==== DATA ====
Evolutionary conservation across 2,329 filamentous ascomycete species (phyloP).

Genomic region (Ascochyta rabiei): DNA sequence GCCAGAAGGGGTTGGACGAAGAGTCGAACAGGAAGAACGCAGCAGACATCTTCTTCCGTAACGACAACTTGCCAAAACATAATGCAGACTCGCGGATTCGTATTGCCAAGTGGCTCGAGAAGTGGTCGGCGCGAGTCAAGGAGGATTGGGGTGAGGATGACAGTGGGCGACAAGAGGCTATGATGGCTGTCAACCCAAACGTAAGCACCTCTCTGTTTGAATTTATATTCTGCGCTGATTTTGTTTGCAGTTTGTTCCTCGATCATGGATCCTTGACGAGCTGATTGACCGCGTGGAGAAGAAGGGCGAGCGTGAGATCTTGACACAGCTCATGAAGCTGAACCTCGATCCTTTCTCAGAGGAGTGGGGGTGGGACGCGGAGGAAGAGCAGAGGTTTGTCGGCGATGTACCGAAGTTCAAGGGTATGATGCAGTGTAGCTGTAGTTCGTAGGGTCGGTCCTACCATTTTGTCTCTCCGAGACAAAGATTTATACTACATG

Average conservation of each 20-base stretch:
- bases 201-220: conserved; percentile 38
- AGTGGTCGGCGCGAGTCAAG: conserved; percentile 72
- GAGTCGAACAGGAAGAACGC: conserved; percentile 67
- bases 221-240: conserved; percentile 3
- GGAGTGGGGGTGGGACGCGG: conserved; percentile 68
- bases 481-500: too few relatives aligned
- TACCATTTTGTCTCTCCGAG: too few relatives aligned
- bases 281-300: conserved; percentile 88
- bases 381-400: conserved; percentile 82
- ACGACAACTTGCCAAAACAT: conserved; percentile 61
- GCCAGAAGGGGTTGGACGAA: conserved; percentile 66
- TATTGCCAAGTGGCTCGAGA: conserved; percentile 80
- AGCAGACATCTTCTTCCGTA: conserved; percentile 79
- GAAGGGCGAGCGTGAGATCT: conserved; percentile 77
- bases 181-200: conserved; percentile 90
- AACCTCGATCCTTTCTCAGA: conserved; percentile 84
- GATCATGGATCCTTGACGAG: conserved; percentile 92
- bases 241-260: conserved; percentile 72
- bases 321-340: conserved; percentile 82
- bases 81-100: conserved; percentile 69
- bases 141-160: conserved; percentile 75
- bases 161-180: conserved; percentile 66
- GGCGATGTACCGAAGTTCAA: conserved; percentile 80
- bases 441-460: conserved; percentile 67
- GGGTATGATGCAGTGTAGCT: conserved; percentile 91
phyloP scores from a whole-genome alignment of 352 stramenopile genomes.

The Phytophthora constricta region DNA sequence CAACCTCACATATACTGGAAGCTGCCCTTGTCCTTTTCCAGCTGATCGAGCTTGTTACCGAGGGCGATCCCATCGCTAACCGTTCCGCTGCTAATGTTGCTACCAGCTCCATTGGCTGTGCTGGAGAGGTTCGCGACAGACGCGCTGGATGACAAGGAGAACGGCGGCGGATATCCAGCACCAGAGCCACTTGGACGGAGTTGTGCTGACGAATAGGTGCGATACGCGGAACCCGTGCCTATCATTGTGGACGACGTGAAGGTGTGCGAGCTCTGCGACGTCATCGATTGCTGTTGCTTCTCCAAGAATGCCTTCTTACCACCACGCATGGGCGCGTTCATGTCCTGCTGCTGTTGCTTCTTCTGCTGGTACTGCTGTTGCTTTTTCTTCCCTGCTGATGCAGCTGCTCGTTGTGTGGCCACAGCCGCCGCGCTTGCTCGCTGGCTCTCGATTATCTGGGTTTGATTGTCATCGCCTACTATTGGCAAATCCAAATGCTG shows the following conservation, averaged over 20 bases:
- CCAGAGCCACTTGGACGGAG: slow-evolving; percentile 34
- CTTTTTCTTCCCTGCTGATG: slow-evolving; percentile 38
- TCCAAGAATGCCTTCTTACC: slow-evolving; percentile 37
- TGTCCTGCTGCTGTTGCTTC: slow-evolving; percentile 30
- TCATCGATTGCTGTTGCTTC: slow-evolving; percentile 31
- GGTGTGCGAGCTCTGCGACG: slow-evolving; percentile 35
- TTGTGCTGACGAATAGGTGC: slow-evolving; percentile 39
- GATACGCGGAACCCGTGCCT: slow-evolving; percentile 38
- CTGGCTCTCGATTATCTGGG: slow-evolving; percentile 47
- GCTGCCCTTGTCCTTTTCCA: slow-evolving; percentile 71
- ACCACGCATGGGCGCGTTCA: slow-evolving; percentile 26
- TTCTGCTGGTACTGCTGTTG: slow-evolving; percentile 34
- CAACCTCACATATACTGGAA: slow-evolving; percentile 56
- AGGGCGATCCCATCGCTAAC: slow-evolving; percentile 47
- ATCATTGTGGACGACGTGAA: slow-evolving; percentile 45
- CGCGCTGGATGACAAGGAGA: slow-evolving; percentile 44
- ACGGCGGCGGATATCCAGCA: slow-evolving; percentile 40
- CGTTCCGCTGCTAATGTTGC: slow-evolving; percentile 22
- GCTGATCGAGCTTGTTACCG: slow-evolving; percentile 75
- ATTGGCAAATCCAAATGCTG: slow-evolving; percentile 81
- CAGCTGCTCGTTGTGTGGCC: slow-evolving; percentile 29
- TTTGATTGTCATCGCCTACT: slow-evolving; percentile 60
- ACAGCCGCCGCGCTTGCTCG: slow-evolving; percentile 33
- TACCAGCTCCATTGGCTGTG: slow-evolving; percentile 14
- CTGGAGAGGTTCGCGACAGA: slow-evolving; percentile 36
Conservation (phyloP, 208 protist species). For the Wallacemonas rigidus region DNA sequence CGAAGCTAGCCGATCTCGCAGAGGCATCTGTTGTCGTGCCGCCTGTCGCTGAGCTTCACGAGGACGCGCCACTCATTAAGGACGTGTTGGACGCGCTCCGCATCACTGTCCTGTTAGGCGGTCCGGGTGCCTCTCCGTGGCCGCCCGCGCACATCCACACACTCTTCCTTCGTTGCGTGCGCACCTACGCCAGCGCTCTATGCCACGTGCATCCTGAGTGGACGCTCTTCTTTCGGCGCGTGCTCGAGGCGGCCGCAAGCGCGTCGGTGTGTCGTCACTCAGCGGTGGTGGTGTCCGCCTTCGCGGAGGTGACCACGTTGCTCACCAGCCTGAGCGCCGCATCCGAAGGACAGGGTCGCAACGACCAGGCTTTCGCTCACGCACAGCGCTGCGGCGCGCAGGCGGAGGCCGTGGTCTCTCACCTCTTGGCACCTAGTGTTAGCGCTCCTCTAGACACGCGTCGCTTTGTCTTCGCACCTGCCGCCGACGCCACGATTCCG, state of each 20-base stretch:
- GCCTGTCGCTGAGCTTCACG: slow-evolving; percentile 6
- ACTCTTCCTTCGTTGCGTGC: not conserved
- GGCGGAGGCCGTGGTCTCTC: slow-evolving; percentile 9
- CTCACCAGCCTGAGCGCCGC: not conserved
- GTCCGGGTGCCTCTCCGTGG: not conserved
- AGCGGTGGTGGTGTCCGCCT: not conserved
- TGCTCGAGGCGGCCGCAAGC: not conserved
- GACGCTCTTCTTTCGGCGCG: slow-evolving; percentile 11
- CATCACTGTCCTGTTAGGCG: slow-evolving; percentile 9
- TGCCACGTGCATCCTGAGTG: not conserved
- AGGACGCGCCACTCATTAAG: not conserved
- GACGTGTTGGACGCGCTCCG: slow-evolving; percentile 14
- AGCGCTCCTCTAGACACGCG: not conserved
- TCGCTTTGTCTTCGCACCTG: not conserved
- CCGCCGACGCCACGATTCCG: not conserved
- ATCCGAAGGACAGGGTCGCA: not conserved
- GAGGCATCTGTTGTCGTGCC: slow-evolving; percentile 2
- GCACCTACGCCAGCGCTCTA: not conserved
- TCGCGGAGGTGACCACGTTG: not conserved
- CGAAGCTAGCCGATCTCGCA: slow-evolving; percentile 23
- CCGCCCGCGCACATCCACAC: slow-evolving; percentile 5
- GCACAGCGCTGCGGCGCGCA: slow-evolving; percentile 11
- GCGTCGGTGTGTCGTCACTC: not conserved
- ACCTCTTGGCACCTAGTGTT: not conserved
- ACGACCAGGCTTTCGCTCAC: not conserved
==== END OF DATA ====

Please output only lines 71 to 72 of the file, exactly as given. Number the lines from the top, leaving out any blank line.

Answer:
- CCGCCGACGCCACGATTCCG: not conserved
- ATCCGAAGGACAGGGTCGCA: not conserved